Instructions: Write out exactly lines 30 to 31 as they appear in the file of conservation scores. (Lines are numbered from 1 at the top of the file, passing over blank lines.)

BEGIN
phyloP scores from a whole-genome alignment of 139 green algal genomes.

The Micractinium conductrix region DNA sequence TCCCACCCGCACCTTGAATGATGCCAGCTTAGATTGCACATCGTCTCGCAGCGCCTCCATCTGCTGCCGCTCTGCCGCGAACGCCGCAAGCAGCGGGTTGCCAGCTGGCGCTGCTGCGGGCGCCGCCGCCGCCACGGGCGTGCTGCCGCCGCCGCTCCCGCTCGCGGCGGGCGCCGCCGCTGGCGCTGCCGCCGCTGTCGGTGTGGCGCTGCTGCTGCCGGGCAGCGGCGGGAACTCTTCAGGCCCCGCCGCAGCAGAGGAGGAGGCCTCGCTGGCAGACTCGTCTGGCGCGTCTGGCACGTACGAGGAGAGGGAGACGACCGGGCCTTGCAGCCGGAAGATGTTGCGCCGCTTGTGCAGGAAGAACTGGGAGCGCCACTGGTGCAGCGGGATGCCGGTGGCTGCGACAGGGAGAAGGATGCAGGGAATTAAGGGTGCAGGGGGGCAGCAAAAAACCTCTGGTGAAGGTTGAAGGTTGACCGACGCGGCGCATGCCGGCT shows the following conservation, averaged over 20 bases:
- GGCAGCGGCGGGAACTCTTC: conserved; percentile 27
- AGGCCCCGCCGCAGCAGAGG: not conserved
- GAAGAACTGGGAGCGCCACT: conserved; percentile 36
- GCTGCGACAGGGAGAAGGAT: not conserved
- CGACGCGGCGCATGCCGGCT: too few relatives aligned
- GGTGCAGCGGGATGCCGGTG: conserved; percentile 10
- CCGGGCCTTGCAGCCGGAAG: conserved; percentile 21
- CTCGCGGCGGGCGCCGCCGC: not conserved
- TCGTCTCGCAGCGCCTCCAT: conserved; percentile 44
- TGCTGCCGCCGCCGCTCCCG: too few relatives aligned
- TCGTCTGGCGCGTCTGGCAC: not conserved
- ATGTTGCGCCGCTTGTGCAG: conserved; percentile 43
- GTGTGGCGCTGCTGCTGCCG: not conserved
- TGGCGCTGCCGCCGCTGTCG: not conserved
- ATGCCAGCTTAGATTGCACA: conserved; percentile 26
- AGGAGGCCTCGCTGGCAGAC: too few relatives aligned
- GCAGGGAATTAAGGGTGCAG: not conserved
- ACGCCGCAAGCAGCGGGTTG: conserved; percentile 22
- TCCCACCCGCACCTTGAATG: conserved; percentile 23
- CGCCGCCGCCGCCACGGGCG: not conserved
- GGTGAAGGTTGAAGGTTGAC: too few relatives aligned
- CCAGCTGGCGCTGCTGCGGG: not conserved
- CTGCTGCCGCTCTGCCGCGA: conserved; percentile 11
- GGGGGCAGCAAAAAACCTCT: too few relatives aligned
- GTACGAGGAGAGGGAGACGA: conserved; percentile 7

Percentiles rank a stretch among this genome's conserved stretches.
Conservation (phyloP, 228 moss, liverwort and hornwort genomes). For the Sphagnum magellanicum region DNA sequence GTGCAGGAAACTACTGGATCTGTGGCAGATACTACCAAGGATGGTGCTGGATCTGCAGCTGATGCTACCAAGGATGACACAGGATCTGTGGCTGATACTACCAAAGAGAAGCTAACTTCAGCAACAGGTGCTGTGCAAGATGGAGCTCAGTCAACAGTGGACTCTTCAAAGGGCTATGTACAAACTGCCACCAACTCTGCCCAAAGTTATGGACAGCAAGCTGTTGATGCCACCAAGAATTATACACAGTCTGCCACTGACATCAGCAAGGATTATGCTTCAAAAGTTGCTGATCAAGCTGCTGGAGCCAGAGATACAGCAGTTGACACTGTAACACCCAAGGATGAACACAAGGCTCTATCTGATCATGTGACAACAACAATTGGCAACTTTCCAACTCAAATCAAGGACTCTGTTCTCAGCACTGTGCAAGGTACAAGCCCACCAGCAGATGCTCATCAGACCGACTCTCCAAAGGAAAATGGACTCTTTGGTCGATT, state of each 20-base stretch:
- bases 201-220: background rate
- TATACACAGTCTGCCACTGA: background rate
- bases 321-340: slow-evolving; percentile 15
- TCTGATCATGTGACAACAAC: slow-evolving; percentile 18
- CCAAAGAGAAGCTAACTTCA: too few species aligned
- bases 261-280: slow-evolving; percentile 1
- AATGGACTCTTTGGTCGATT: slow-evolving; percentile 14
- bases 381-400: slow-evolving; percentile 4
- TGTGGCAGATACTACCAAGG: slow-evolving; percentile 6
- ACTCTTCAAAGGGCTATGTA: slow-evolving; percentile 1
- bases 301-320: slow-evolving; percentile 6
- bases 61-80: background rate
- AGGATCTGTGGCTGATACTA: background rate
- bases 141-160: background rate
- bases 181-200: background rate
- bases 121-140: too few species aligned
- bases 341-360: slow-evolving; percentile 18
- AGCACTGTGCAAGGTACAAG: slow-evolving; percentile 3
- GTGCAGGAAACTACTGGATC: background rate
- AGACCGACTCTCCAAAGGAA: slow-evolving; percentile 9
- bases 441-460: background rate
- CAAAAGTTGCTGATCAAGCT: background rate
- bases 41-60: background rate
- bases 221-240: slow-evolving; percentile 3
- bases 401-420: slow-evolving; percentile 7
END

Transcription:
- bases 201-220: background rate
- TATACACAGTCTGCCACTGA: background rate